Thu September 1, 2011

trib local

It's Easy Being Green

Originally published September 1, 2011 by TribLocal Deerfield

West Deerfield Township offers two new services to eco-conscious residents.

Where can you recycle coffee grounds, lawn clippings, vegetable peelings and used clothing, all in the same place? Your West Deerfield Township office, of course.

A community composting bin and a textile recycling depository are recent additions to the grounds of the township office, located at 601 Deerfield Road in Deerfield.

"We are fortunate to serve very generous and ecologically-responsible people in our township," said Julie Morrison, West Deerfield Township supervisor. "These new services are a natural response to our residents' social responsibility and general kindness."

The community compost bin, recently installed along the fencing at the south end of the township building parking lot, is the brainchild of one such resident, Deerfield High junior Christina Looby. Seeking her Gold Award, the highest honor bestowed by the Girl Scouts of America, Christina approached the township with the proposed project in late June.

"We are happy to partner with Christina to provide the compost site," said Supervisor Morrison. "It is a great idea which will benefit the whole township, and be a wonderful hands-on teaching opportunity for families."

Residents can both contribute to the compost bin, and take compost for use in their own gardens. Lawn trimmings, leaves, and kitchen waste, like egg shells, pasta, or fruit and vegetable peelings, are all welcome. Residents can deposit their materials any time during the spring, summer and autumn months.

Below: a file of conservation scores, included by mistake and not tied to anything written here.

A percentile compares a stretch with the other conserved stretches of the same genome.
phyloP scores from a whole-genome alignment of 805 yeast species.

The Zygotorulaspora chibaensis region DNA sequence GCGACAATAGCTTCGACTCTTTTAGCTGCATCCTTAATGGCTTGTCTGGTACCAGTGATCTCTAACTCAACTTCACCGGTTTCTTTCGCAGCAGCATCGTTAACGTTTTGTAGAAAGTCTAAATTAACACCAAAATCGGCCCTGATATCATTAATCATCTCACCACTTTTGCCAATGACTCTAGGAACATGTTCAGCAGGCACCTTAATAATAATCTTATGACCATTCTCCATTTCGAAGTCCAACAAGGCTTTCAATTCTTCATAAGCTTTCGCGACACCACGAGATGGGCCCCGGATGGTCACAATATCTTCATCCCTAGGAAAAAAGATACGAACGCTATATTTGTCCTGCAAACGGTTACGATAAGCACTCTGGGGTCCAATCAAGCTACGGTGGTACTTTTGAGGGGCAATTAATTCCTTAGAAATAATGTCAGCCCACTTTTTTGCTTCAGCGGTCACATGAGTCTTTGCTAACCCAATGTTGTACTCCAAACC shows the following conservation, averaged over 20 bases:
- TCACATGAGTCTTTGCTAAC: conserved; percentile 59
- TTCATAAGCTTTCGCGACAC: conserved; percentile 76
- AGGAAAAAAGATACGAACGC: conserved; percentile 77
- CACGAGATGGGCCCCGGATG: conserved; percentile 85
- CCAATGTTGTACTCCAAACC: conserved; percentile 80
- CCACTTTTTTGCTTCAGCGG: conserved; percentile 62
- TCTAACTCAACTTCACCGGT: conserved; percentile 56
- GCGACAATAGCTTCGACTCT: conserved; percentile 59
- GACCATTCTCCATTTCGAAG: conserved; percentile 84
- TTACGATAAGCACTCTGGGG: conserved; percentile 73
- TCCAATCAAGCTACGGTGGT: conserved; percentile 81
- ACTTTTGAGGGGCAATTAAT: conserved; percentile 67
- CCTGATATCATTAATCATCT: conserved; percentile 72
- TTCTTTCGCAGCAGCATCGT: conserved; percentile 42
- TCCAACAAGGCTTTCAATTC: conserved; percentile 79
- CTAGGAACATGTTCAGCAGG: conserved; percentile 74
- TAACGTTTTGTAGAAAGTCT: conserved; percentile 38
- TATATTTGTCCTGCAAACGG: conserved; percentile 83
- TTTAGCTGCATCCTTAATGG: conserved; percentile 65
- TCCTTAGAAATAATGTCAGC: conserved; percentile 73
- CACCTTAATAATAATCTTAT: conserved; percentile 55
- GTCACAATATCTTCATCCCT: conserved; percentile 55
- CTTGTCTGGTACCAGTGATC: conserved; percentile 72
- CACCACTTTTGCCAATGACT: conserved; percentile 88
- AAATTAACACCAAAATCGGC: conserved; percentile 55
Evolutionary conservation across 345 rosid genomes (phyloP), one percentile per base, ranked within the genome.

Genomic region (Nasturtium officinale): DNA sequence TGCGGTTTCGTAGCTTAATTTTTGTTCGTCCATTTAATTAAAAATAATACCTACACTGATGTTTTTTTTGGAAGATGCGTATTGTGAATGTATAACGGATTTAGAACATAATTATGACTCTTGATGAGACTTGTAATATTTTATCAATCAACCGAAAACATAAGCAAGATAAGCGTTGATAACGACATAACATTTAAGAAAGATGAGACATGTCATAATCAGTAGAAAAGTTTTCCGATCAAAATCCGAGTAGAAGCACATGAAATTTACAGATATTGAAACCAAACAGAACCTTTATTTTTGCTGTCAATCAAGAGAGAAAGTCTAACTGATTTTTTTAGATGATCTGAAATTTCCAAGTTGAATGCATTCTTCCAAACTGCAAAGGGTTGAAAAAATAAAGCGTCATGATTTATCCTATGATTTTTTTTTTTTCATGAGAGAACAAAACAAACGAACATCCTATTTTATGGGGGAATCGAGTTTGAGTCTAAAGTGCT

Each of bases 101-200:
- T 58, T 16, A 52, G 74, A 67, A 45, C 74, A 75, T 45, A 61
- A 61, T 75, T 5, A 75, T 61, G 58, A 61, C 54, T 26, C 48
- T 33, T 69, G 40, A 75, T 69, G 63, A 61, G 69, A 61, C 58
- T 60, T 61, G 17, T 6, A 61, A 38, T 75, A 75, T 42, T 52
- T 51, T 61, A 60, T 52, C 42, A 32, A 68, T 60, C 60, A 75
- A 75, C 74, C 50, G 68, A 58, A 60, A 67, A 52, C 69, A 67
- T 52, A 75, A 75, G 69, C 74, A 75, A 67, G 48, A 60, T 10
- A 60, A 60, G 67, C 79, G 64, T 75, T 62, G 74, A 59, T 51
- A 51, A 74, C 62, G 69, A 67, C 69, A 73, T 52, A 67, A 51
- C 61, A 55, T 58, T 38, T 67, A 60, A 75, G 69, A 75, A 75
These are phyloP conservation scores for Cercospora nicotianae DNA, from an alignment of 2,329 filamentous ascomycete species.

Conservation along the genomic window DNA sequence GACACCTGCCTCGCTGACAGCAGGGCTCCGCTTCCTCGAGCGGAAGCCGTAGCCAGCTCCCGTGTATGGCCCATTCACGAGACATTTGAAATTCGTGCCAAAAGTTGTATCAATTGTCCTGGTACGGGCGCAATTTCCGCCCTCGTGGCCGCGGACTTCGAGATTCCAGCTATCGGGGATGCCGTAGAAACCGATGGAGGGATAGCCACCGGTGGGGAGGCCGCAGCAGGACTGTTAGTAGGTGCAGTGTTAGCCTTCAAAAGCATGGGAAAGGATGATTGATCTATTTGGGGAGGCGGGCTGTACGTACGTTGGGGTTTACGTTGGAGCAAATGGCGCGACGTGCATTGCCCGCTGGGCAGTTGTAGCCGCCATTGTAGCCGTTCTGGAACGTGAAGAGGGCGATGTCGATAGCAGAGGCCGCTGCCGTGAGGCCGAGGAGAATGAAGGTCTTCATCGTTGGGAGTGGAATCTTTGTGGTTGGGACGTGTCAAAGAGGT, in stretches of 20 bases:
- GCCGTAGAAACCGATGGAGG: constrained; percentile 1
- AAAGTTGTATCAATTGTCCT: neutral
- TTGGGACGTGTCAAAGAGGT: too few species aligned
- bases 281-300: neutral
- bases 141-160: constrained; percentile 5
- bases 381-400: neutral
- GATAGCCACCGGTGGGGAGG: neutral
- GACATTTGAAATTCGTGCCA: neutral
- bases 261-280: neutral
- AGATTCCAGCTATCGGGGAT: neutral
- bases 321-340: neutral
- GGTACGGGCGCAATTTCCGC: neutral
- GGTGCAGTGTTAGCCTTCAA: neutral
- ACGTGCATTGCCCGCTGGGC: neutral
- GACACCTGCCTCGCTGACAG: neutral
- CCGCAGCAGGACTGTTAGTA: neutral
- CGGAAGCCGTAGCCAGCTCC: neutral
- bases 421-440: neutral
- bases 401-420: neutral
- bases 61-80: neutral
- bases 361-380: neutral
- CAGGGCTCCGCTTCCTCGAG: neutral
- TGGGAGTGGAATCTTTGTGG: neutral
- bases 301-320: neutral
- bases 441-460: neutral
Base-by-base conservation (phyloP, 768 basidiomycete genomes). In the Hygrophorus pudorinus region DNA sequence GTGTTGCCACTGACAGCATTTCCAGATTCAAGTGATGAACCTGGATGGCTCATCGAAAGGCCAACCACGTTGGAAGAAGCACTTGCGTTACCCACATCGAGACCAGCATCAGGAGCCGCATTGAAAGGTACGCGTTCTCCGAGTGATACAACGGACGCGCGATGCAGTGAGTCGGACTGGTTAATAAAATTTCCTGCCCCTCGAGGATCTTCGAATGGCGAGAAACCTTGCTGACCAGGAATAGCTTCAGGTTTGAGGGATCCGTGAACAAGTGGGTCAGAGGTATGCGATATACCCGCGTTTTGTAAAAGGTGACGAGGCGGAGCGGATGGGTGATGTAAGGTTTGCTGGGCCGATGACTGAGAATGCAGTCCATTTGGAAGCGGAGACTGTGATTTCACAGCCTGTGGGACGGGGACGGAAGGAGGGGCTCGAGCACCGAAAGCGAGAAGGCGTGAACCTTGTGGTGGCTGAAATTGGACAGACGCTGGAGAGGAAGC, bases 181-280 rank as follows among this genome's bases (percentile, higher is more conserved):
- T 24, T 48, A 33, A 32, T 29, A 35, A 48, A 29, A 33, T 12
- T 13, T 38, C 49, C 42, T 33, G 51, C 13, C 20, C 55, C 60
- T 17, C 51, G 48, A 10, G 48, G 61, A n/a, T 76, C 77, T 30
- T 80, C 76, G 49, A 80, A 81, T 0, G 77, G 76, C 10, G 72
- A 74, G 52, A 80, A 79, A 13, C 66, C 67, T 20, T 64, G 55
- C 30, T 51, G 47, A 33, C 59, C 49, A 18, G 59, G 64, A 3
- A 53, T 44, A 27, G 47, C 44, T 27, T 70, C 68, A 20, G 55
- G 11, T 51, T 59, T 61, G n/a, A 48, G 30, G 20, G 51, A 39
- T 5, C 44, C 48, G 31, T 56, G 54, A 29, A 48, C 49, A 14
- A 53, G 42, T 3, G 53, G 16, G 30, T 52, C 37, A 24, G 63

The bin will be maintained by Christina and other Girl Scouts in her troop #3256.

While you are at the Township office composting, drop a bag of old clothes in the new recycling bin, near the south entrance to the building.

USAgain, an eco-friendly company based in West Chicago, is responsible for setting up the textile recycling bin, due to be installed August 27-28.

"Township residents often call our office asking where they can donate their old clothes," Morrison explained. "They don't just want to throw out things they can't use anymore, but don't always know how to arrange a pickup of their stuff, or want to try to remember the date to leave it on their front step. Now they can just throw it in the car and bring it over to the township."

All types of clothing or shoes, bedding, or even old fabric remnants are appropriate for the bin. USAgain will remove the donated items as often as needed, Morrison said, and send items that can be worn to relief agencies around the world. Clothing or others items that are unusable will be recycled into insulation, building materials or even paper. Even zippers and buttons can be removed for use. West Deerfield Township will receive 2 cents for every pound of clothing collected.

These funds will help support the West Deerfield Township food pantry, also housed in the Township building.

"It's a win-win situation," Morrison noted. "People have a convenient place to recycle their old clothes, and the food pantry benefits."

West Deerfield Township's food pantry serves 175 local individuals and families in need on a monthly basis.

"The Township is really committed to helping its residents - and keeping our community clean," said Morrison. "Our residents care about other people, and they care about the environment. We're happy to help them in ‘being green.'"

For more information about these two programs, contact Julie Morrison at the West Deerfield Township office: 847-945-0614, or